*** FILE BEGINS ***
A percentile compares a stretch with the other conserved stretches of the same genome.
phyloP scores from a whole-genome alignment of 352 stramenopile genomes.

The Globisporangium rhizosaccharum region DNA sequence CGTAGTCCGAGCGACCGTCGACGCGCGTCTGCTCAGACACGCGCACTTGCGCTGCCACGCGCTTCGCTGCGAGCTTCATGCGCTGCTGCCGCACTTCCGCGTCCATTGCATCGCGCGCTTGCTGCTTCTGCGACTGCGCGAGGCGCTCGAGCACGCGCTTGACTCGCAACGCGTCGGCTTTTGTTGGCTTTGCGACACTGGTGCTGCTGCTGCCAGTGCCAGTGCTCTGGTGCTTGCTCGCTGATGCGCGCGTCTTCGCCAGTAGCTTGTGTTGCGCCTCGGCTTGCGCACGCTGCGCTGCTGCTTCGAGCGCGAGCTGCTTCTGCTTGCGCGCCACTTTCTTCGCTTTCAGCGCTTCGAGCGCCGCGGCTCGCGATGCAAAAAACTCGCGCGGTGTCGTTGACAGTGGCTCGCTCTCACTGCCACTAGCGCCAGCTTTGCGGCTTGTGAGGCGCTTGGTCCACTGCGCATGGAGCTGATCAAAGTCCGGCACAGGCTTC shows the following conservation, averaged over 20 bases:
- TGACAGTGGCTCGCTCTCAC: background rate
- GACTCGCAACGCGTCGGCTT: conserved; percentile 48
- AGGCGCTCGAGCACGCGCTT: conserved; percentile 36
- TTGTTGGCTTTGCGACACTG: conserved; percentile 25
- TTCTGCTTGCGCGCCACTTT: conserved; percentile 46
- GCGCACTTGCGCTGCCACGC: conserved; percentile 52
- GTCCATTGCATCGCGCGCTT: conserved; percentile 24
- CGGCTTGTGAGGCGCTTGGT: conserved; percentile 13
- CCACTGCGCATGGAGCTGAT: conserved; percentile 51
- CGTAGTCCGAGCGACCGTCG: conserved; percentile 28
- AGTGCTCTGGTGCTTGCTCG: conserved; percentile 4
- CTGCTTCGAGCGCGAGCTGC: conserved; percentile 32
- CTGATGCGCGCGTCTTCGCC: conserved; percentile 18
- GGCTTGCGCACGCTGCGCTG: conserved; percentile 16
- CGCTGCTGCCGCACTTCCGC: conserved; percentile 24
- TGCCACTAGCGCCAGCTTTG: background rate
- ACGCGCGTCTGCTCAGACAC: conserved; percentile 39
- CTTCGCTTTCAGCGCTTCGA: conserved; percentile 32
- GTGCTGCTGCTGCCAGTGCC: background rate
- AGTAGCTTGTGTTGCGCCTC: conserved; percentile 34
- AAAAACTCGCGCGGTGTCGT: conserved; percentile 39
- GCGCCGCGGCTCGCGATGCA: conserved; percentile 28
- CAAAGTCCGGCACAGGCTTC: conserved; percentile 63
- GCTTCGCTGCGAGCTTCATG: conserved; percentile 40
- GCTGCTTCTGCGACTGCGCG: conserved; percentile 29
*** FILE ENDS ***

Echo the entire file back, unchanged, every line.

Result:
A percentile compares a stretch with the other conserved stretches of the same genome.
phyloP scores from a whole-genome alignment of 352 stramenopile genomes.

The Globisporangium rhizosaccharum region DNA sequence CGTAGTCCGAGCGACCGTCGACGCGCGTCTGCTCAGACACGCGCACTTGCGCTGCCACGCGCTTCGCTGCGAGCTTCATGCGCTGCTGCCGCACTTCCGCGTCCATTGCATCGCGCGCTTGCTGCTTCTGCGACTGCGCGAGGCGCTCGAGCACGCGCTTGACTCGCAACGCGTCGGCTTTTGTTGGCTTTGCGACACTGGTGCTGCTGCTGCCAGTGCCAGTGCTCTGGTGCTTGCTCGCTGATGCGCGCGTCTTCGCCAGTAGCTTGTGTTGCGCCTCGGCTTGCGCACGCTGCGCTGCTGCTTCGAGCGCGAGCTGCTTCTGCTTGCGCGCCACTTTCTTCGCTTTCAGCGCTTCGAGCGCCGCGGCTCGCGATGCAAAAAACTCGCGCGGTGTCGTTGACAGTGGCTCGCTCTCACTGCCACTAGCGCCAGCTTTGCGGCTTGTGAGGCGCTTGGTCCACTGCGCATGGAGCTGATCAAAGTCCGGCACAGGCTTC shows the following conservation, averaged over 20 bases:
- TGACAGTGGCTCGCTCTCAC: background rate
- GACTCGCAACGCGTCGGCTT: conserved; percentile 48
- AGGCGCTCGAGCACGCGCTT: conserved; percentile 36
- TTGTTGGCTTTGCGACACTG: conserved; percentile 25
- TTCTGCTTGCGCGCCACTTT: conserved; percentile 46
- GCGCACTTGCGCTGCCACGC: conserved; percentile 52
- GTCCATTGCATCGCGCGCTT: conserved; percentile 24
- CGGCTTGTGAGGCGCTTGGT: conserved; percentile 13
- CCACTGCGCATGGAGCTGAT: conserved; percentile 51
- CGTAGTCCGAGCGACCGTCG: conserved; percentile 28
- AGTGCTCTGGTGCTTGCTCG: conserved; percentile 4
- CTGCTTCGAGCGCGAGCTGC: conserved; percentile 32
- CTGATGCGCGCGTCTTCGCC: conserved; percentile 18
- GGCTTGCGCACGCTGCGCTG: conserved; percentile 16
- CGCTGCTGCCGCACTTCCGC: conserved; percentile 24
- TGCCACTAGCGCCAGCTTTG: background rate
- ACGCGCGTCTGCTCAGACAC: conserved; percentile 39
- CTTCGCTTTCAGCGCTTCGA: conserved; percentile 32
- GTGCTGCTGCTGCCAGTGCC: background rate
- AGTAGCTTGTGTTGCGCCTC: conserved; percentile 34
- AAAAACTCGCGCGGTGTCGT: conserved; percentile 39
- GCGCCGCGGCTCGCGATGCA: conserved; percentile 28
- CAAAGTCCGGCACAGGCTTC: conserved; percentile 63
- GCTTCGCTGCGAGCTTCATG: conserved; percentile 40
- GCTGCTTCTGCGACTGCGCG: conserved; percentile 29